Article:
From Jim Cramer:
What I'm saying is that there are bargains right now, there are stocks right now that if you're shrewd enough, you will be able to buy them at the opening today and I you'll make money in a year from now.
It has been a year since Jim Cramer made his many picks in Mad Money Lighting Round. Undoubtedly, many people followed his advice buying his stock picks. To get an idea of how much money they made, I decided to do a little research.
The research is straightforward enough. I looked up the recap of Mad Money Lighting Round at Seeking Alpha and tabulated Jim Cramer’s bullish and bearish calls. I then calculated one-year returns from the second (market) day he made the calls.
Bullish: If a bullish call has a one year return higher than that of the S&P 500, it is a right call. If not, it’s a wrong call.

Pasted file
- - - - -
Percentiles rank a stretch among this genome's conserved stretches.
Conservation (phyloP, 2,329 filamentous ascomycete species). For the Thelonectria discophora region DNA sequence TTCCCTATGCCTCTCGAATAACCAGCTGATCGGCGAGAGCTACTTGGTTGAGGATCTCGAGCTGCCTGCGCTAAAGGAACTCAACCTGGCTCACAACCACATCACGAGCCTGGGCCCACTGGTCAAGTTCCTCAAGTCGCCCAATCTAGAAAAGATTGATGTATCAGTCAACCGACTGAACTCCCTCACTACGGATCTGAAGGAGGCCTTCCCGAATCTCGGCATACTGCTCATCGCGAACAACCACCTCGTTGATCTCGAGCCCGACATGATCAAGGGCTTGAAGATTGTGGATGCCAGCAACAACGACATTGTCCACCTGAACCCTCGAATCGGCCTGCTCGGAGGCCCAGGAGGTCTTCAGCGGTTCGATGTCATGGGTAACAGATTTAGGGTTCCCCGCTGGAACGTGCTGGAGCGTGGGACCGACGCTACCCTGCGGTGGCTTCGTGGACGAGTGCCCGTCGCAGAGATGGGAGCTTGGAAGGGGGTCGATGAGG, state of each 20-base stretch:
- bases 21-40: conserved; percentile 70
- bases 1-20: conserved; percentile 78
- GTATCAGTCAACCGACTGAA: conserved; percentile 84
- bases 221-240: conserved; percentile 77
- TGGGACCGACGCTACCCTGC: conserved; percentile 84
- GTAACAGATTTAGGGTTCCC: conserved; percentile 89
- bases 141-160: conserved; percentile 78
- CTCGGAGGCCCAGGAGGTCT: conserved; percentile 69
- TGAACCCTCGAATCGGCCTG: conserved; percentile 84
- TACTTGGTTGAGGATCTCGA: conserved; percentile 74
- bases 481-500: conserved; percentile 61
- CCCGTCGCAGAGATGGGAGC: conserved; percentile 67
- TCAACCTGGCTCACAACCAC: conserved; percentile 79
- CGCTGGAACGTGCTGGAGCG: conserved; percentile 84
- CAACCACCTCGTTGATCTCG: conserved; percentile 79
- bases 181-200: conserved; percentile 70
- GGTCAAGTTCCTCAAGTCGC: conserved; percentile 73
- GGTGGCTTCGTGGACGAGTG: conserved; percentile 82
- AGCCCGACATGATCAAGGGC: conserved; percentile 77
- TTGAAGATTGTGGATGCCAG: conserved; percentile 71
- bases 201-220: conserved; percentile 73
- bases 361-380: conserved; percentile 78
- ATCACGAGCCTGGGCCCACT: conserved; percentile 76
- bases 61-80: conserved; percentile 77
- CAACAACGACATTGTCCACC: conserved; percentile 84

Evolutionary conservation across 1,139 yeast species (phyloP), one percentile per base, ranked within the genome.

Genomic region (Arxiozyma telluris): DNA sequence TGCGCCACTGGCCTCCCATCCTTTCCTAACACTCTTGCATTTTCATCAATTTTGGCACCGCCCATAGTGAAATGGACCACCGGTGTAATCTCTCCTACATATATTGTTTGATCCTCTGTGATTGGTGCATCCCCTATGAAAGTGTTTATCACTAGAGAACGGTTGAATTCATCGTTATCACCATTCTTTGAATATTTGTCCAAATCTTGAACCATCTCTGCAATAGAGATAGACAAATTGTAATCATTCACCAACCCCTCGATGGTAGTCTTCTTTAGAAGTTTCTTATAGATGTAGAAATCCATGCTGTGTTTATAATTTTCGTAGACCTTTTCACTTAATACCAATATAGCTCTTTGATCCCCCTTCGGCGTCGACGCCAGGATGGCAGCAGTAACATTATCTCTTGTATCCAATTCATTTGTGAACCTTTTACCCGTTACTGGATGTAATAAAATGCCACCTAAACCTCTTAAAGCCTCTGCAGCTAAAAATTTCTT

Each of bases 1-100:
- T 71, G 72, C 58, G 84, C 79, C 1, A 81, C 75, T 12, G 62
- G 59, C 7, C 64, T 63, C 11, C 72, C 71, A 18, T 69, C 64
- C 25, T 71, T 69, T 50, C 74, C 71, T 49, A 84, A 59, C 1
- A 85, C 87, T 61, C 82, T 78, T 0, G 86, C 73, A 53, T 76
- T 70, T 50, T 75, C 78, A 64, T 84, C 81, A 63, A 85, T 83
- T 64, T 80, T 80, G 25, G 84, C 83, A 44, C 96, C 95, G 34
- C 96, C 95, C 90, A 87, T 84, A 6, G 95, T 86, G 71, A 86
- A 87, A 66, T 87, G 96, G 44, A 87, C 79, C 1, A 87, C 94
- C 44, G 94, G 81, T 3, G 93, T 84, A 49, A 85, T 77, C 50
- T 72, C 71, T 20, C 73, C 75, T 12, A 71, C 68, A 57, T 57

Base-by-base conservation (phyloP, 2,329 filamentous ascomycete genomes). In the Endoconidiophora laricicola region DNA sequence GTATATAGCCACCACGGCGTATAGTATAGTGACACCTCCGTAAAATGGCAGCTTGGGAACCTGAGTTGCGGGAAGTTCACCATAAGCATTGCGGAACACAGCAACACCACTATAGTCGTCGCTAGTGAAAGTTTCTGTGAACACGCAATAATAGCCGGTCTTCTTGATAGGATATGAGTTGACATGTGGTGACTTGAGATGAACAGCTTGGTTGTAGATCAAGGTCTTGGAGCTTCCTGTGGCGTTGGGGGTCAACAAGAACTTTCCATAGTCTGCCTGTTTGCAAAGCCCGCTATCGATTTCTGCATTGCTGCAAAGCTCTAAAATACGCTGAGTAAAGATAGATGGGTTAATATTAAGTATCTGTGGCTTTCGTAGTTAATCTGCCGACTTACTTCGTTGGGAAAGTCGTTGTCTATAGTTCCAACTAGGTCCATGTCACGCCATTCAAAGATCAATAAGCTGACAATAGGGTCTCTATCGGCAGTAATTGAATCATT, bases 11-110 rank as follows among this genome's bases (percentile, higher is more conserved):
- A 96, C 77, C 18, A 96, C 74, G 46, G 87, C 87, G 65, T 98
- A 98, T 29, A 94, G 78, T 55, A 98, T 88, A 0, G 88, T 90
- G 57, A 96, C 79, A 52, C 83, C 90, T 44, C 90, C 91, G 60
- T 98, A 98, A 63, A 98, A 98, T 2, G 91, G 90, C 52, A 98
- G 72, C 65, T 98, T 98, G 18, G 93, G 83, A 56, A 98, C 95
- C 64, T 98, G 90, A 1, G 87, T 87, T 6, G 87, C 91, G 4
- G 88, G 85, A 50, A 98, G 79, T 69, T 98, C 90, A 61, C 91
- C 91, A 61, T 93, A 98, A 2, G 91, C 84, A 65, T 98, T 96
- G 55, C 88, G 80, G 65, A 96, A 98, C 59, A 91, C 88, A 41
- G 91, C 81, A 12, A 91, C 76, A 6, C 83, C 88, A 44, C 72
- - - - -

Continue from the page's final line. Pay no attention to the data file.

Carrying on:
Bearish: If a bearish call has a one year return lower than the S&P 500, it is a right call. Otherwise it’s a wrong call.
I calculated the accuracy of his calls by this formula: Accuracy = right call/all calls. I also determined what return a loyal Cramer follower would have made if he/she had bought all of his bullish calls and sold all of his bearish calls.
In January of 2007, Jim Cramer made a total of 194 bullish calls and 123 bearish calls. Out of the 194 bullish calls, 60 are right calls. Out of the 123 bearish calls, 53 are right calls. The accuracy of Jim Cramer’s bullish calls is 30.93% and that of his bearish calls is 43.1%. The combined accuracy is 35.6%.
During the one-year period after Jim Cramer made his calls, the S&P 500 fell an average of 3.72%, his bullish calls on average fell by 3.33% but his bearish calls actually increased by 3.11%.
The table below shows Jim Cramer’s calls on 1/3/2007 and their subsequent one year returns. You may request a complete report of all of his January 2007 calls from MZ Capital.
Data source: Seeking Alpha
Research assistance: Ivy Cui
Disclosure: I own none of the above stocks